In another twist involving the public protector’s office‚ the Minister of Co-operative Governance an.
It is well after 5pm when Raks Seakhoa shows up to kickstart Professor Eskia Mphahlele's birthday celebration.
The drums start. One drummer has two drums - one tied around his waist and a talking drum tucked under his arm. With both hands he beats hard and rhythmically on the longish drum, then ups the tempo by beating the talking drum.
Another drummer plays mostly lower notes. The bass resonates from the back of his palm striking the skin of the drum.
A feminine voice cuts through the sound of the loud drums, reaching for the high-pitched notes. Softly she begins to sing. Her body sways sideways from her waist, then she squats halfway down and then springs up.
This is a special day, full of promise for the professor.
Once everyone is seated, Seakhoa, managing director of wRite Associates and master of ceremonies, takes the microphone and cautions that the tent needs fixing. In the meantime, people can help themselves to the drinks, he says.
Only two or three take him up on the offer - this is a mature audience of about 200 people. Among the VIPs are Bheki Khoza, Nadine Gordimer, Keorapetse Kgositsile, Caiphus Semenya and Letta Mbulu, Sipho Seepe, John Matshikiza, Norman Chauke, Seipati Bulane-Hopa, Motsumi Makhene, Muxe Nkondo and Xarra bookshop co-owner and host, Khanyiso Mnguni.
Outside, in the parking lot, the professor is being helped out of his car. Once on top of the second step, he shuffles onto the pavement leading to Xarra Books in Newtown, Johannesburg. Chabi, his son, and other members of his family are with him.
As the professor proceeds gracefully through the bookshop, guests hurry to the tent. The drums reach a crescendo.
The professor enters the tent. Guests get up from their chairs and clap. The drums and the young woman's voice can still be heard. With a smile, Mphahlele bows to acknowledge the reception.
The elder man of letters takes his time to reach his table and chair, where he will sit facing his guests. It is as if the clapping, drumming and singing is urging him on.
I can hear the rain suddenly thumping on the tent.
I look at the drummers suspiciously - it could be them summoning the heavens to open up.
Macks Papo's hands blur in motion as he beats the drum even harder and faster. The accompanying voice sings a wordless song. Humming. Chanting. Humming. Chanting the professor's name, Ntate Mphahlele.
These young drummers are hardly known as rainmakers, but today, this very moment, they could be stirring the gods of rain, longevity, luck and all other gods that rejoice in such gatherings.
It's Mphahlele's special day.
He reaches his chair. With a beaming smile, he bows his head once more. The professor knows how to take this overwhelming reception as only an 88-year-old can. He sits. On his left is Nobel prize winner and fellow writer Nadine Gordimer and on his right is national poet laureate Keorapetse Kgositsile.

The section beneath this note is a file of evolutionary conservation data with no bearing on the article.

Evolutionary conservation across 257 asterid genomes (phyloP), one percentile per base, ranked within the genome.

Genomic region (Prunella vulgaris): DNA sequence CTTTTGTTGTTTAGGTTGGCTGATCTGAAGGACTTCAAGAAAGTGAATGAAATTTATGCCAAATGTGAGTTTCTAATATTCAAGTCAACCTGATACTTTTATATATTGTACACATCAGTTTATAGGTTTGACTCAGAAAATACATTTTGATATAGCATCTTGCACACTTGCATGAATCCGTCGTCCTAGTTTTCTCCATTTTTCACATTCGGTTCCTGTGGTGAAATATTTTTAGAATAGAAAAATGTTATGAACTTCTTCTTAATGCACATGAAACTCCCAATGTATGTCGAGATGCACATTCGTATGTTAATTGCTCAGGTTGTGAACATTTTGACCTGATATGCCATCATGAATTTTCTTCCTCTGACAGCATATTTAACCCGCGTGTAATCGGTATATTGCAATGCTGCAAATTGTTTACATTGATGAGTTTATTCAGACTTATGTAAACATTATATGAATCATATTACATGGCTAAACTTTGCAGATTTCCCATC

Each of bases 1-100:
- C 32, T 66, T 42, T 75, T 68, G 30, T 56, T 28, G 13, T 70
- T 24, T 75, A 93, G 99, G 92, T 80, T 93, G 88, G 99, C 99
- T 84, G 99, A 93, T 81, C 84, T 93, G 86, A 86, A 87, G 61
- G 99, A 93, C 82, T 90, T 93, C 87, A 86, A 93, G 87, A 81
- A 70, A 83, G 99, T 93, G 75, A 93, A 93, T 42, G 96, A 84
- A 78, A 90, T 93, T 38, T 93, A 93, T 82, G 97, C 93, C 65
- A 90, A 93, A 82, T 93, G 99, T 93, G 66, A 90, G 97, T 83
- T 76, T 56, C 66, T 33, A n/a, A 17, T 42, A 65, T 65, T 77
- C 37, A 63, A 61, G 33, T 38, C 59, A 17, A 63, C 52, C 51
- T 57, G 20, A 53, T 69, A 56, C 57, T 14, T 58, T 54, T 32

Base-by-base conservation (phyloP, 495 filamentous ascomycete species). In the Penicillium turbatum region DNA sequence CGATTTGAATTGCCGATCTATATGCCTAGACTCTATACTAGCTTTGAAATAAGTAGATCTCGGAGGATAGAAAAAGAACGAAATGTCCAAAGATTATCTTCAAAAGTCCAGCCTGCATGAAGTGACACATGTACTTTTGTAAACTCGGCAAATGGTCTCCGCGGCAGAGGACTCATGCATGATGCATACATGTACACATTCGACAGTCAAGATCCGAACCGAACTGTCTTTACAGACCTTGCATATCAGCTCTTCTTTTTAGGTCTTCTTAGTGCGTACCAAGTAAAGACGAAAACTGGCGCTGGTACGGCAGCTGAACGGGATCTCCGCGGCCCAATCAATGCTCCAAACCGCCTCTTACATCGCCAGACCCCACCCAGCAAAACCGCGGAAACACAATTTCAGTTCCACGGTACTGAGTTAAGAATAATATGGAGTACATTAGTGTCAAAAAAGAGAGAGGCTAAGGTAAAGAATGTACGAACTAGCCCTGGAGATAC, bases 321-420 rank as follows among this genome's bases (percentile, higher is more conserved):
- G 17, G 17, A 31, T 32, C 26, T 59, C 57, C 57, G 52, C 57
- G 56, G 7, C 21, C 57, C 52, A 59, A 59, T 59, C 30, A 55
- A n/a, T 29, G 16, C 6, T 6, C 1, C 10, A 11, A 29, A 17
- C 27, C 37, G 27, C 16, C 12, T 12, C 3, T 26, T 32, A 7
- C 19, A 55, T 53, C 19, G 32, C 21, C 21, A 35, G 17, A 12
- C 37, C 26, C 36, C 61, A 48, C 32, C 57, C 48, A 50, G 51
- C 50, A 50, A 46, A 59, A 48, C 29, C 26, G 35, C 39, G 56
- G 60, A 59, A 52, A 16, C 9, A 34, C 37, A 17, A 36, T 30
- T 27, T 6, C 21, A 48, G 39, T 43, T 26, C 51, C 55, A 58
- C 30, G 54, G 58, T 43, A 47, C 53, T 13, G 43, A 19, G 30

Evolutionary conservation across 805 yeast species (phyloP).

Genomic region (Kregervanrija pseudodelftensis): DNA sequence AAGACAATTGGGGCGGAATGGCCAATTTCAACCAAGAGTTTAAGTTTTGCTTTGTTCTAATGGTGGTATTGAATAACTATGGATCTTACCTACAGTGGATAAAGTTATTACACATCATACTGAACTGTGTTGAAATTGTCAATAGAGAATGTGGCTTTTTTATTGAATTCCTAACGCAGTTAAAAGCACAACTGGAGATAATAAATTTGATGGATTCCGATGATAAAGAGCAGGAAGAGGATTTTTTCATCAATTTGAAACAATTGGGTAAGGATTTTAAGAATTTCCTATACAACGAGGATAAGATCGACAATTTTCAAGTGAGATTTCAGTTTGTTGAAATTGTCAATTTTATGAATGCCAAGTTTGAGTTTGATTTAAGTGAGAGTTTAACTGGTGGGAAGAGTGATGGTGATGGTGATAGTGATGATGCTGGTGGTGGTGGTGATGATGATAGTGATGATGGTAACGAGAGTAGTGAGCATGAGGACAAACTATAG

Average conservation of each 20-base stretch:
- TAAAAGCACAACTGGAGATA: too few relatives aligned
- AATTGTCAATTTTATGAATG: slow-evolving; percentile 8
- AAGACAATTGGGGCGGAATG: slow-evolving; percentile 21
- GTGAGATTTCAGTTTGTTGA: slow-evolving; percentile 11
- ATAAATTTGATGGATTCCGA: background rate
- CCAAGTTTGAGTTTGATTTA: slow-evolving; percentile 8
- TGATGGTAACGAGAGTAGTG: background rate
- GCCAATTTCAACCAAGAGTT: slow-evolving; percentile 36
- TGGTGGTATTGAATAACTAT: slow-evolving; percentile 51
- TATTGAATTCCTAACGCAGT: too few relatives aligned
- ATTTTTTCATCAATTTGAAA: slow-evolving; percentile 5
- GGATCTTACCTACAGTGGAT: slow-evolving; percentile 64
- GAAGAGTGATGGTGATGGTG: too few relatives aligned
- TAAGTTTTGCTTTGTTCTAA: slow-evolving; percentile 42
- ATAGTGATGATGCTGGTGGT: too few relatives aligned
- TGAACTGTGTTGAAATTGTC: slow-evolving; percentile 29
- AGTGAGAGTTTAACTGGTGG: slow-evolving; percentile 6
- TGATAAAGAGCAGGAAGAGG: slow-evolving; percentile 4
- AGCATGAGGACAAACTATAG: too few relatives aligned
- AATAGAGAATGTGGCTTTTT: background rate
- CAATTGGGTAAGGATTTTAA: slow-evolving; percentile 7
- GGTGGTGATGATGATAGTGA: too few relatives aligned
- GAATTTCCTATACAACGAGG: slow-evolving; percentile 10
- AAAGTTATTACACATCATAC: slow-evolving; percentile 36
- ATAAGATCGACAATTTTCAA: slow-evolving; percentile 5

Ten minutes on, Seakhoa takes to the stage and rambles on with the programme.
Seakhoa tells the professor that it wasn't raining before he came into the tent. The evening promises goodness. He calls out the names of the participants.
Guitarist Bheki Khoza strums a moving rendition. Kgositsile is second to read after a young man has recited Old Man River.
Kgositsile speaks of his early encounter with the professor in exile.
"Around 1964 in Tanzania, I proudly submitted my short story to Mphahlele for criticism. He gave it back to me after having torn it to pieces," he says.
"He said: 'Young man, you have a long way to travel, a lot of work to do. You have to read a lot of writers and much deeper before attempting to write short stories."
Kgositsile says he is thankful for those words and that he keeps telling young writers the same.
He then reads a poem he wrote way back in 1976 for Mphahlele's 50th birthday.
Mphahlele's son Chabi, who is also the co-sponsor of this event, gives the shortest speech. He simply thanks the guests for coming to his father's birthday and hands the microphone to the MC.
Gordimer speaks into the readjusted microphone. She talks about their younger days with Mphahlele in the 1950s.
They came from different communities but were united by their common interest in writing. They've been writing their entire lives. They might have pursued other interests, but writing is the core in their lives.
Younger poets also pay homage to the professor.
Then it is time for the cutting of the cake. Luckily, Mphahlele doesn't have to blow out 88 candles - there is only one.
"The one candle symbolises another good year added in his life," says Natalie Molebatsi, media liaison manager of wRite Associates.